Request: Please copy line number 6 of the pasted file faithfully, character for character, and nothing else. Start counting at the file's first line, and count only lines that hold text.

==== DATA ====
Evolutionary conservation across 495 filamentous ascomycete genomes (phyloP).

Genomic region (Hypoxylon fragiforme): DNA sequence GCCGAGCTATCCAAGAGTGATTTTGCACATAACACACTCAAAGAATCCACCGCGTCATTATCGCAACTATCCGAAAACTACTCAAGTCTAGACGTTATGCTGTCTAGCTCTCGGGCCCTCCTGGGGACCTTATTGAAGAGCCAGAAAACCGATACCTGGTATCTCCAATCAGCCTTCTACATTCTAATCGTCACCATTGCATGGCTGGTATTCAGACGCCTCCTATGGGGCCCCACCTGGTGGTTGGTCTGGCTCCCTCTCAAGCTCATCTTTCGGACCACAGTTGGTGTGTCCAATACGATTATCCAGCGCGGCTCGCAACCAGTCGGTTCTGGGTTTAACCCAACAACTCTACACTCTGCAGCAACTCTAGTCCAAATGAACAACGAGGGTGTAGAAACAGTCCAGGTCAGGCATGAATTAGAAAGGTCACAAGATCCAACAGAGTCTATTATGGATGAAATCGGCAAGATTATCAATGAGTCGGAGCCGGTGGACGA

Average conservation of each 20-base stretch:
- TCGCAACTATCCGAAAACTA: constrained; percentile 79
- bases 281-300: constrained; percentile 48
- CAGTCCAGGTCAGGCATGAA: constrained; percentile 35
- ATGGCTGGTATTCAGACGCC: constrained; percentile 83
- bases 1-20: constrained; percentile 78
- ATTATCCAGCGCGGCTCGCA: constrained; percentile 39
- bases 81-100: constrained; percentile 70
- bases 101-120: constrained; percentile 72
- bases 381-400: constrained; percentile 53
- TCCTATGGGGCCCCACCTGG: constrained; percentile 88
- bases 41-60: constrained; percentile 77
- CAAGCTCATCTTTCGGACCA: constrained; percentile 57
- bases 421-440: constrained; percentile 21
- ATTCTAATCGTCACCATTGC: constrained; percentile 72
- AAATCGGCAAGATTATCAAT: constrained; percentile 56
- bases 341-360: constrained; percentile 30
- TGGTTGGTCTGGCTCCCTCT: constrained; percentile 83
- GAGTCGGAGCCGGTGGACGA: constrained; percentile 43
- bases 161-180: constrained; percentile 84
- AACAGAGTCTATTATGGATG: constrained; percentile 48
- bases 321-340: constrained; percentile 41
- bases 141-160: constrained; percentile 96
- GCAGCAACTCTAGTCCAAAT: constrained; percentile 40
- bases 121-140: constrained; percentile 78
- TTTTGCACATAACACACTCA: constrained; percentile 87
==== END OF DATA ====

- CAGTCCAGGTCAGGCATGAA: constrained; percentile 35